Bill Cosby was greeted warmly and received a standing ovation during the first of three Canadian concerts he has scheduled for this week, which were also his first live performances since November. At the same time he was playing to a half-full house and protesters marched outside the venue, three new women came forward to accuse Cosby of sexual misconduct.
Lawyer Gloria Allred, who is organizing a civil suit against Cosby since the statute of limitations has expired on his crimes, introduced the three women at a press conference timed to coincide with the Canadian shows. One woman, identified only as Kacey, had a working relationship with Cosby from 1990 to 1996, and said the comedian drugged her with a “large white pill” during a meeting at the Bel Air Hotel. When she came to, she was in bed with a naked Cosby.
Another woman, Linda Kirkpatrick, says Cosby drugged a drink he gave her backstage before a comedy show in 1981. She blacked out, missed the show, and came to alone with Cosby in his dressing room after, where he was kissing her “forcefully.”
The third woman, Lynn Neal, was fed drinks by Cosby in the early 80s, and claims he stopped her each time she tried to eat something to counter the effects of the alcohol. When she had trouble standing, Cosby took her back to his dressing room, removed her pants, and raped her.
The three women bring the total number of Cosby accusers to thirty.
Meanwhile, Phylicia Rashad, who played Cosby’s on-screen wife Clair in The Cosby Show and came to his defense earlier in the week, later clarified her remarks, saying she felt she’d been “misquoted.”
Rashad’s initial quote suggested a conspiracy was at work against Cosby, and sounded dismissive of the women who’ve come forward to accuse him: “Forget these women,” she said. “What you’re seeing is the destruction of a legacy. And I think it’s orchestrated. I don’t know why or who’s doing it, but it’s the legacy. And it’s a legacy that is so important to the culture.”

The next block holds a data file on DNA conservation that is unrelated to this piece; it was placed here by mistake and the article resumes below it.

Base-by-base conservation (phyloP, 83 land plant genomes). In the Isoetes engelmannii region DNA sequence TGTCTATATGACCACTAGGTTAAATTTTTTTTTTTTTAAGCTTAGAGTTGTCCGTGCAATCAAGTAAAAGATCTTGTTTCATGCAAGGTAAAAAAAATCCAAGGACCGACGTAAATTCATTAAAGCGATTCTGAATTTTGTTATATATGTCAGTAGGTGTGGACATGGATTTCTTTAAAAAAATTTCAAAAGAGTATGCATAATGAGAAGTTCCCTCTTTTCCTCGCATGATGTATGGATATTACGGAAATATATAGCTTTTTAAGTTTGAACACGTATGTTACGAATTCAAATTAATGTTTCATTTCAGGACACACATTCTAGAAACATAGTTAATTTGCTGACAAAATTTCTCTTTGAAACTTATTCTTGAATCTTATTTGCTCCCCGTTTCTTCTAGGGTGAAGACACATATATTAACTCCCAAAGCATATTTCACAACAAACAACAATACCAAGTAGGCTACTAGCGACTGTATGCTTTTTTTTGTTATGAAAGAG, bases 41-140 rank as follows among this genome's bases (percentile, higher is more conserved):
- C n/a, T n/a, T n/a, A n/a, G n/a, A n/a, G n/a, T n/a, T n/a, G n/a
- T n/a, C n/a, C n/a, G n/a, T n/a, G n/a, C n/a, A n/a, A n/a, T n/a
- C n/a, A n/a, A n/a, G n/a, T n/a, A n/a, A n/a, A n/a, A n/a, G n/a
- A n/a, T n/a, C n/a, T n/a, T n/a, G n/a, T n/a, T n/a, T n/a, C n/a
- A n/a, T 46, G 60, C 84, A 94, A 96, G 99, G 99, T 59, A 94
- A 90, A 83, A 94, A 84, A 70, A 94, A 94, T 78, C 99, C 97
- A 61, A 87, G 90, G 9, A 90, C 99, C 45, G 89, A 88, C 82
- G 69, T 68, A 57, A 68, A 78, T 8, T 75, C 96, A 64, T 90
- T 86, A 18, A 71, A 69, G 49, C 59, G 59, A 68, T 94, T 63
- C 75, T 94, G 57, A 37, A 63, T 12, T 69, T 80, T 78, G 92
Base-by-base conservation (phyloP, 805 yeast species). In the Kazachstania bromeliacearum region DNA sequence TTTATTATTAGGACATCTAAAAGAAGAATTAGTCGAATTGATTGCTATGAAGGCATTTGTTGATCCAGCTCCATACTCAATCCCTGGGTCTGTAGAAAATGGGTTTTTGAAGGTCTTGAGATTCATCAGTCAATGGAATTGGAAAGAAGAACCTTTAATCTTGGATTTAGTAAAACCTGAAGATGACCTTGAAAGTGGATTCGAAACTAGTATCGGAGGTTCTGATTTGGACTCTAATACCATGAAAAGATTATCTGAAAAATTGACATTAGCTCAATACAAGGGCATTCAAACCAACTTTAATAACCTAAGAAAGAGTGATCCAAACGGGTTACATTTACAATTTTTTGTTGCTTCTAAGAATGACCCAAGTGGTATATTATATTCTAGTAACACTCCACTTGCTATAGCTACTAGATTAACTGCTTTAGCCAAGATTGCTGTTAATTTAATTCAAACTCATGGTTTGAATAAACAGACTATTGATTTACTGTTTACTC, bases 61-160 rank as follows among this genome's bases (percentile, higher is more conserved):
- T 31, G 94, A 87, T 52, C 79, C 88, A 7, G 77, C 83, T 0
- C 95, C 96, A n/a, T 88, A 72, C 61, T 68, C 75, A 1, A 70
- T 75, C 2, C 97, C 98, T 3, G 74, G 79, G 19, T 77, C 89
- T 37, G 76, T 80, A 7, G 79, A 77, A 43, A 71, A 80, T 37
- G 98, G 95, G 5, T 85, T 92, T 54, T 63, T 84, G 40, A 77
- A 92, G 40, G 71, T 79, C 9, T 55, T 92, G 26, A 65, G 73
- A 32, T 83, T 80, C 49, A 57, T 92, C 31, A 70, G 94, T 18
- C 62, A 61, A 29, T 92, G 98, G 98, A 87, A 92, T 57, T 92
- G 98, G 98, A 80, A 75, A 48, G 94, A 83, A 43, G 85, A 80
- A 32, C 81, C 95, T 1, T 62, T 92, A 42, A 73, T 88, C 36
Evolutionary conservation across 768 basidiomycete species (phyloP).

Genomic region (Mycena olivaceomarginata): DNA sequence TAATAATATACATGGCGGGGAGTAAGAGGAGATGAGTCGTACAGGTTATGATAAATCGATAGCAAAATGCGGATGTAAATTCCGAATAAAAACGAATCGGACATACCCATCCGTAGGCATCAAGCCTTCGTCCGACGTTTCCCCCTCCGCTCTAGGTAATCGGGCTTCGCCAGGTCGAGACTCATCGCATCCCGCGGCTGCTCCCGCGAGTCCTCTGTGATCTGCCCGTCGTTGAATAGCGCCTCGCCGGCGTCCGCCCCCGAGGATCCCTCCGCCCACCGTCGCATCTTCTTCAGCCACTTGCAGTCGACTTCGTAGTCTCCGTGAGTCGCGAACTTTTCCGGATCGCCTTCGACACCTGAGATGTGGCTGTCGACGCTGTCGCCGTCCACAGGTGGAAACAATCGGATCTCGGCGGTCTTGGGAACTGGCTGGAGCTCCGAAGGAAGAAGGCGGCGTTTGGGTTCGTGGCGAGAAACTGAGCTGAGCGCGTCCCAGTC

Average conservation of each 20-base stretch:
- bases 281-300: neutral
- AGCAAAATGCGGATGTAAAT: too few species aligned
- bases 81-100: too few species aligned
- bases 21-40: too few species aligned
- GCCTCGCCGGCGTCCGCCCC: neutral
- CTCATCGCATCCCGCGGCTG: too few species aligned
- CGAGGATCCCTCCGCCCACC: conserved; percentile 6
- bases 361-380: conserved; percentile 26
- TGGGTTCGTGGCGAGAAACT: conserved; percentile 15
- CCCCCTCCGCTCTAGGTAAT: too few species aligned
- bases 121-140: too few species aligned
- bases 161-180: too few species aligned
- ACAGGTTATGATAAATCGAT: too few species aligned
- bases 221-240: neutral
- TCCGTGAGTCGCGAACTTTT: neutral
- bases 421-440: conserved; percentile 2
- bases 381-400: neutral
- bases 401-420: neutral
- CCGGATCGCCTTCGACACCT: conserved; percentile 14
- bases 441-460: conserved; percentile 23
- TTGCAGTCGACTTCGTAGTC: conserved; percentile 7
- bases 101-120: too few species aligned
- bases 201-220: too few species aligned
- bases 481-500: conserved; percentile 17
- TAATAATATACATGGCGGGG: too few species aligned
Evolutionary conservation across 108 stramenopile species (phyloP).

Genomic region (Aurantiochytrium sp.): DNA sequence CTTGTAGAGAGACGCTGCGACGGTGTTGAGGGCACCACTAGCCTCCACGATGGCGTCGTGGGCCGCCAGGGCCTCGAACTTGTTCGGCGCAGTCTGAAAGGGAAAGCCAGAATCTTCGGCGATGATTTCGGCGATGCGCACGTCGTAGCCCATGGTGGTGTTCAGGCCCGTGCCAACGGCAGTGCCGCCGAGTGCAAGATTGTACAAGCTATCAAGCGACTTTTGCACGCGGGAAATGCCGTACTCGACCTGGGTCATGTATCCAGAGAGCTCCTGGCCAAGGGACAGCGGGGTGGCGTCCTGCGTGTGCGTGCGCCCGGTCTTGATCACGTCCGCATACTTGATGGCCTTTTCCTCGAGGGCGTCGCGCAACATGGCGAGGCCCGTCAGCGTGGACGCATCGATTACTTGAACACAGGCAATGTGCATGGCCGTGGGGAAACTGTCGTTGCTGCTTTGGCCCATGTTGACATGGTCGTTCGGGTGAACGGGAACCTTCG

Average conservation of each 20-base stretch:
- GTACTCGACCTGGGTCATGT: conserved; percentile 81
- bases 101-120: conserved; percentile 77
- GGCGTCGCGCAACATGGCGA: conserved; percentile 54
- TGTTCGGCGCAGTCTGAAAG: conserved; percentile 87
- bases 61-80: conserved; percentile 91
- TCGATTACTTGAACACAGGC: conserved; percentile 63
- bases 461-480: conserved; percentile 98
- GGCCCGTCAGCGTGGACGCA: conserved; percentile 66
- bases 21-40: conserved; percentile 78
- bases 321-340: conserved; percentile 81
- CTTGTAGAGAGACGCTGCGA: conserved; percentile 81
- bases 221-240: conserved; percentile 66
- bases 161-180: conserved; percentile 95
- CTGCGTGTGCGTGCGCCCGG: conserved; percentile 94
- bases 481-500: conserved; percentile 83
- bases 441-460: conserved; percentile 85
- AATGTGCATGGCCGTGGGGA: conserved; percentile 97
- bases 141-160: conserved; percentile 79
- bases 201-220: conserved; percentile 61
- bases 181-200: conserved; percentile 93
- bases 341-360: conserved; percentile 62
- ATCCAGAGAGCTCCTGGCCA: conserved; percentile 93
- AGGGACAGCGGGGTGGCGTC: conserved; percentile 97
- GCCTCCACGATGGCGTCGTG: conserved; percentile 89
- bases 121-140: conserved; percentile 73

But later, when interviewed by Linsey Davis of ABC, Rashad changed her mind: “That is a misquote, and that is not what I said. What I said is this is not about the women. This is about something else. This is about the obliteration of legacy….I am a woman. I would never say such a thing [dismissing other women]…. What has happened is declaration in the media of guilt without proof.”
Roger Friedman of Showbiz 411, who conducted the interview with Rashad, published a clarification of his own, following Rashad’s second round of remarks:
Let me clear something. I did not misquote Phylicia Rashad. But she didn’t mean for it to be taken the way it was, and I should have punctuated. There was NEVER the meaning in ‘Forget those women’ that she was saying to actually forget or dismiss then. She meant, ‘those women aside’– as in, she’s not talking about that, she’s talking about Cosby’s legacy being destroyed. It was conversational. Somehow this got twisted. I am really sorry if the way I presented it made it seem like either one of us was forgetting anyone. I’ve been at a hospice on and off for 10 says with a family friend of 40 years. So really, let’s all calm down. What Phylicia was doing was defending her friend and his legacy. That’s what she said, that’s what I wrote, I’m sorry if it caused her grief. And no one asked me to write this. I’m just saying it because I like and respect her.
(Photo credits: WENN)